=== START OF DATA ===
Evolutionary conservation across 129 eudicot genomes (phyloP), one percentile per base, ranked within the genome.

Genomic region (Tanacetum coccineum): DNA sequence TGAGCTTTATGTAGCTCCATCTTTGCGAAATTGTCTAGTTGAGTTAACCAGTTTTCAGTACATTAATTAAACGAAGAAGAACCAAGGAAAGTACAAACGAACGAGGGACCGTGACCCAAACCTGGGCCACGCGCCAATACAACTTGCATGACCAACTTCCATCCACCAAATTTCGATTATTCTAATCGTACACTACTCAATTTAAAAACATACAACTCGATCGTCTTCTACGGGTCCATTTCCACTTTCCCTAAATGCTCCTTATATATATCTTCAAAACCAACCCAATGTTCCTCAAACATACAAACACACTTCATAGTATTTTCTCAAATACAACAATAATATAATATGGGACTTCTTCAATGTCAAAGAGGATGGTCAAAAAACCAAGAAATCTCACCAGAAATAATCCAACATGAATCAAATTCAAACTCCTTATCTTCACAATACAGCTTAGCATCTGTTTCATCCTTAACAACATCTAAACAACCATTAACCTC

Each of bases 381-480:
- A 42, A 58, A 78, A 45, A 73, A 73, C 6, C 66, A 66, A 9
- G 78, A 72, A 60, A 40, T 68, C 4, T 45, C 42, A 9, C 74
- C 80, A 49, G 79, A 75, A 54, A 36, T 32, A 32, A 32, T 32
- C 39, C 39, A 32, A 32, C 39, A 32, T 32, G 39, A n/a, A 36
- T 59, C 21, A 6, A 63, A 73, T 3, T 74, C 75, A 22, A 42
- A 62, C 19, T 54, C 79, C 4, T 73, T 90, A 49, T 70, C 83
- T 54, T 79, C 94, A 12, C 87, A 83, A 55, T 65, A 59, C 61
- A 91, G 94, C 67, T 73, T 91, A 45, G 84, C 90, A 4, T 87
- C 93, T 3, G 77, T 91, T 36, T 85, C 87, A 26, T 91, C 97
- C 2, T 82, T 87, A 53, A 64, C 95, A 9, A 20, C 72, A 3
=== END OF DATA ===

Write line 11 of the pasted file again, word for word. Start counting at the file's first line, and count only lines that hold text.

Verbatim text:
- A 91, G 94, C 67, T 73, T 91, A 45, G 84, C 90, A 4, T 87